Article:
Violin Concerto No.1
Symphony No.3 (Symphony of Sorrowful Songs)
Barnabás Kelemen (violin)
Allison Bell (soprano)
London Philharmonic Orchestra
Reviewed by: Richard Whitehouse
Reviewed: 27 November, 2013
Venue: Southbank Centre, London – Royal Festival Hall
This concert was a well planned event in its focussing on two seminal works that underlined a sea-change in the evolution of contemporary music both in Poland and in the Western world as a whole. Ironic, too, in that both appeared more or less simultaneously – but whereas the first piece was highly regarded at its premiere, only for its composer to fade from prominence thereafter (at least in the UK), the second went largely unnoticed at the time only to achieve fame (and even notoriety) fifteen years on. That their composers were born just thirteen days and some 200 miles apart is an incidental yet thought-provoking statistic.
Fascinating what a difference time makes. When it first appeared, Penderecki’s First Violin Concerto (1976) seemed to confirm that its composer had renounced his avant-garde credentials in favour of the neo-Romantic idiom which, with certain modifications, he has pursued ever since (just a few days ago, Penderecki turned 80). Re-hearing the work, however, points up just how much of that earlier language had been retained and its proximity to the First Symphony which, three years previously, marked the effective culmination of Penderecki’s radical phase. As with that piece, the Violin Concerto is in a single movement by which – in time-honoured fashion – the outline of a sonata-form design is expanded through the interpolation of ‘slow movement’ and ‘scherzo’ sections, for all that the underlying tempo is predominantly slow. Premiered and subsequently championed by Isaac Stern, it has since had numerous advocates – but that of Barnabás Kelemen is notable for a concern to integrate the solo part within the orchestra to an almost symphonic degree. The result proved both formally and expressively cohesive, with the technical finesse and unforced eloquence of the solo playing to the fore during a lengthy cadenza which seems to sum up the work’s thematic content prior to the sombre coda. Michał Dworzynski secured a tensile yet always thoughtful response from the London Philharmonic, reinforcing the sense that here is a work ready for re-evaluation.
Next April sees the premiere of Górecki’s much-anticipated and posthumous Fourth Symphony (he died in 2010), thus making this as good a time as any to revisit its predecessor – the ‘Symphony of Sorrowful Songs’ (1976) that, two decades ago, attained success as abundant as it was unexpected. Heard objectively – necessary even with a work of such immediacy – is once again to acknowledge its emotional sincerity as well as its deceptive formal simplicity. At around 56 minutes, Dworzynski was slightly slower than the suggested timing, yet this enabled him to maintain a firm while never inflexible control over the strings in those canonic expanses that almost (but not quite) mirror each other either side of the first movement’s plangent central setting, while securing an ideal balance between harp, piano and strings in the poignant evocation that follows. With its relatively extended text, the finale is the hardest movement to sustain yet relative harmonic stasis and rhythmic repetition need not make for overt expressive monotony – though one wondered whether the outburst of applause in the wake of its ‘false ending’ was one of relief rather than enthusiasm. An added enhancement was Allison Bell’s luminous singing – redolent of the great Stefania Woytowicz for whom it was conceived – with her contribution most often emerging as an obbligato rather than as a solo presence in music whose unabashed directness is its greatest asset.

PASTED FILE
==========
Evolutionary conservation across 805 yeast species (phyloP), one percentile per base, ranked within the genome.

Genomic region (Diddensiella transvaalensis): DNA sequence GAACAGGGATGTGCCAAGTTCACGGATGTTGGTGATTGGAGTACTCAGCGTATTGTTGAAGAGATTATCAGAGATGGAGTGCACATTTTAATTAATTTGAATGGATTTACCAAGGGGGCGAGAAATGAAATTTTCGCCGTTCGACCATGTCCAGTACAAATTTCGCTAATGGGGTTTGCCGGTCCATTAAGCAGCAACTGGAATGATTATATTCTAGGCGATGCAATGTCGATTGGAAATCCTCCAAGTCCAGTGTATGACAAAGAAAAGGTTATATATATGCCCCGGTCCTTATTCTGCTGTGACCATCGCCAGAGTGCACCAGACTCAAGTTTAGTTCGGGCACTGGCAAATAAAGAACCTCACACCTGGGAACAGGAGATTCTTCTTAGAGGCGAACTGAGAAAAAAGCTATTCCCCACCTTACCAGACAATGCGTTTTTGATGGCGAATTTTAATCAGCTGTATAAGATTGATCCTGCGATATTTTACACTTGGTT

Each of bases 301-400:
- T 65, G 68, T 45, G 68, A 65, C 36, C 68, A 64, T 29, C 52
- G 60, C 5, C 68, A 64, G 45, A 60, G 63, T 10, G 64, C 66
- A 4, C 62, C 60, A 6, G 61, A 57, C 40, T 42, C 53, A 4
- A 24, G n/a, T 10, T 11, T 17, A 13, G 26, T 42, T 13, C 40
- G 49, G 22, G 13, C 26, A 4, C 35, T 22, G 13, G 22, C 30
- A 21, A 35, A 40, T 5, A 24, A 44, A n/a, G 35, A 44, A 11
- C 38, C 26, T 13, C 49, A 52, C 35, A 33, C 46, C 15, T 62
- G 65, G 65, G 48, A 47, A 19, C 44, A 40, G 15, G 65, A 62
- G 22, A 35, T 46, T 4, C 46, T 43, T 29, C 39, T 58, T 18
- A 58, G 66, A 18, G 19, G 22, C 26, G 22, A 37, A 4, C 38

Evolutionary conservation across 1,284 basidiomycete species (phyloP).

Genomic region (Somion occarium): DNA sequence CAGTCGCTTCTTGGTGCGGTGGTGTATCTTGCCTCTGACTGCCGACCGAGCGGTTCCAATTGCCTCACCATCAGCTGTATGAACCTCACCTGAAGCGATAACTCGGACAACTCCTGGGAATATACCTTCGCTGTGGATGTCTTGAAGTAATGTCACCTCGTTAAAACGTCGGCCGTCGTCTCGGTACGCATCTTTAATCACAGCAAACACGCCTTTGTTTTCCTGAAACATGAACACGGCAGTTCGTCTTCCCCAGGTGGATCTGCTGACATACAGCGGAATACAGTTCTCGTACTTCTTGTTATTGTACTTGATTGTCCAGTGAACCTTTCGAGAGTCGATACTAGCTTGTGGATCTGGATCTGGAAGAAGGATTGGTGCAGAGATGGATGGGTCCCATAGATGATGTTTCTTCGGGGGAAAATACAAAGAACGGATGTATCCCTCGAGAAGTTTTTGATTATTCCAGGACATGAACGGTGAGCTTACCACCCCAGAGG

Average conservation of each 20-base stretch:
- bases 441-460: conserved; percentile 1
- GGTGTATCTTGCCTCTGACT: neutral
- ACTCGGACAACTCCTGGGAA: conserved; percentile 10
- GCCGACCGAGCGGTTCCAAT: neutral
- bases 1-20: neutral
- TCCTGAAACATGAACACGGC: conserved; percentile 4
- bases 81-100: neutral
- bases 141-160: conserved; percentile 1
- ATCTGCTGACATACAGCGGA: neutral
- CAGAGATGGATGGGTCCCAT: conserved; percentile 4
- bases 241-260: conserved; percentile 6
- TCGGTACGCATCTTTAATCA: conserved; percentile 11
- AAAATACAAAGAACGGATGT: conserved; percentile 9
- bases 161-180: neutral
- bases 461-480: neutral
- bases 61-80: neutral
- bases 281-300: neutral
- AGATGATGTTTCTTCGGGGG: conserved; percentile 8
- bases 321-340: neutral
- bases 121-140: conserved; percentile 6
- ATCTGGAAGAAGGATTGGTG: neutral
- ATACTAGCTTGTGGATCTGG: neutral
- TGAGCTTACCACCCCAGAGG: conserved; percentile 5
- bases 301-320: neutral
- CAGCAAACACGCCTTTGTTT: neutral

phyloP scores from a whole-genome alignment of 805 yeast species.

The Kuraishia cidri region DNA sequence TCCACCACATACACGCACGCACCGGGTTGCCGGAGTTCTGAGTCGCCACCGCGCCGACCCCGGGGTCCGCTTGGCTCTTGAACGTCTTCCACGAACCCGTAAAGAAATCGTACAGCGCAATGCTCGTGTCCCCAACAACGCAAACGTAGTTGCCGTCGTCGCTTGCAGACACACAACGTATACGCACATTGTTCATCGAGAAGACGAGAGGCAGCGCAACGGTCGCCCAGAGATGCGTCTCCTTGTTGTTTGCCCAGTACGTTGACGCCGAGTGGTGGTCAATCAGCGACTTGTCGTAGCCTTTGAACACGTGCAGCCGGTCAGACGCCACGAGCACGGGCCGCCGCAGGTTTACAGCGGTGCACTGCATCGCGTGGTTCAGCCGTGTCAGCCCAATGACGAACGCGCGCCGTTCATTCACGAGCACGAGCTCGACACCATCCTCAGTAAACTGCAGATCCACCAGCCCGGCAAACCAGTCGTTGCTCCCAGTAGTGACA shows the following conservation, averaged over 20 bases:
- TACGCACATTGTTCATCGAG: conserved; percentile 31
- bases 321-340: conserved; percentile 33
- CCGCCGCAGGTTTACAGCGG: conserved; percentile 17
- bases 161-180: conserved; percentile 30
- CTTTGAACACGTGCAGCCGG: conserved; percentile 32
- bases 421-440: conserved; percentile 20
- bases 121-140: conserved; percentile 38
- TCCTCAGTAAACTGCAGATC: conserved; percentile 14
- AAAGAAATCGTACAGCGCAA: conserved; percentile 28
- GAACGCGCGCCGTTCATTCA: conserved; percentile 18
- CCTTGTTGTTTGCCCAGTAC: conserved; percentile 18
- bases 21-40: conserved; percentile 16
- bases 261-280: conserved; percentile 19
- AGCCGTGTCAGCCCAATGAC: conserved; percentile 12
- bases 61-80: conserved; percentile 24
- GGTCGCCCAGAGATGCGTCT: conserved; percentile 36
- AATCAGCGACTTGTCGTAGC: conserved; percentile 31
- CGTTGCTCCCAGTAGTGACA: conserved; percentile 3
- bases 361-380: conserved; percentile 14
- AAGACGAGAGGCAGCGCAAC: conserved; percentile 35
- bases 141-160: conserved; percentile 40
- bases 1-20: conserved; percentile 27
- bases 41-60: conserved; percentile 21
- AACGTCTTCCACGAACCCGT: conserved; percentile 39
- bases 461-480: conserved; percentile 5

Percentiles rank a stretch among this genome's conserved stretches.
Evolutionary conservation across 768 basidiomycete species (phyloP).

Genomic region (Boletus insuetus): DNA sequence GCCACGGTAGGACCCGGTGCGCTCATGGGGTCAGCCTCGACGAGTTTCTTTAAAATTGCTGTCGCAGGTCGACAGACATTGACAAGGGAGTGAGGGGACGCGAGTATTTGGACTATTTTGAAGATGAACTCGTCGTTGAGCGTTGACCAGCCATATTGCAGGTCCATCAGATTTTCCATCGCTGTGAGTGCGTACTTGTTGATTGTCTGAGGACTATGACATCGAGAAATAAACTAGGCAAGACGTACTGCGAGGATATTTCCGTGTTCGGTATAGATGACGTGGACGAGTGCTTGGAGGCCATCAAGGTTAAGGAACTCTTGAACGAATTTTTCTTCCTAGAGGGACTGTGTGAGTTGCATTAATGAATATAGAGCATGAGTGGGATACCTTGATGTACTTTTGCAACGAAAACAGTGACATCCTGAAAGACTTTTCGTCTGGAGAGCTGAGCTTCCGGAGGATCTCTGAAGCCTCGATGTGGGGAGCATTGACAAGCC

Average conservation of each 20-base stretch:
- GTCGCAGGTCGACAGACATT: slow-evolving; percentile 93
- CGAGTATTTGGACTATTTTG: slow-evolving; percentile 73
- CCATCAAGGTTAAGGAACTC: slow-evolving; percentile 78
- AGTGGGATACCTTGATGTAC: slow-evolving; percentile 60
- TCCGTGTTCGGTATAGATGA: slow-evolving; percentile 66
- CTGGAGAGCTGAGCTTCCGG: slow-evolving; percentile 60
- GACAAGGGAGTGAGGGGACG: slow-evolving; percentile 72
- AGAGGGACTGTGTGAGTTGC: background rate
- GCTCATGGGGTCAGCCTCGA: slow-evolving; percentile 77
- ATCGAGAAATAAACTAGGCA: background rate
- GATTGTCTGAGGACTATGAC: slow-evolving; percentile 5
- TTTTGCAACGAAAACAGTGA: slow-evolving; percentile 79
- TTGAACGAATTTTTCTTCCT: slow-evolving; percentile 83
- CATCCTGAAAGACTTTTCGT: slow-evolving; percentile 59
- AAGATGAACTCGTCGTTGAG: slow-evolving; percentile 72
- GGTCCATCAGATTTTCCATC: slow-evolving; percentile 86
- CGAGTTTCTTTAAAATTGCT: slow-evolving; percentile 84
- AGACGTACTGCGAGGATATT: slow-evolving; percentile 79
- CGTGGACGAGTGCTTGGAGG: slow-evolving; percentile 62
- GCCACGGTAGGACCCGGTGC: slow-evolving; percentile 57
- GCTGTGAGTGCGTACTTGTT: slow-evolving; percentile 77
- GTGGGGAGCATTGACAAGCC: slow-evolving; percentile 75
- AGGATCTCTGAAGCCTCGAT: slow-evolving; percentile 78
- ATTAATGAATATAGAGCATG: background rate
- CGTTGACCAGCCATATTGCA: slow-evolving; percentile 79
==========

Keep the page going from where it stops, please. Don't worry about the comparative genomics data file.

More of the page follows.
This was a concert, then, of complementary halves. That Penderecki has arguably spent the intervening 37 years trying and largely failing to achieve a comparable formal and expressive synthesis, while Górecki tended to move away from such explicitness in his larger orchestral and instrumental works, has not lessened their importance in the context of the composers’ respective outputs – or of that in Western music at a critical juncture in the twentieth century. Heard from that perspective, their inclusion in a festival as inclusive as this could hardly be gainsaid – and, when the performances were as committed and insightful as these, then the experience was a pleasurable as much as an instructive one.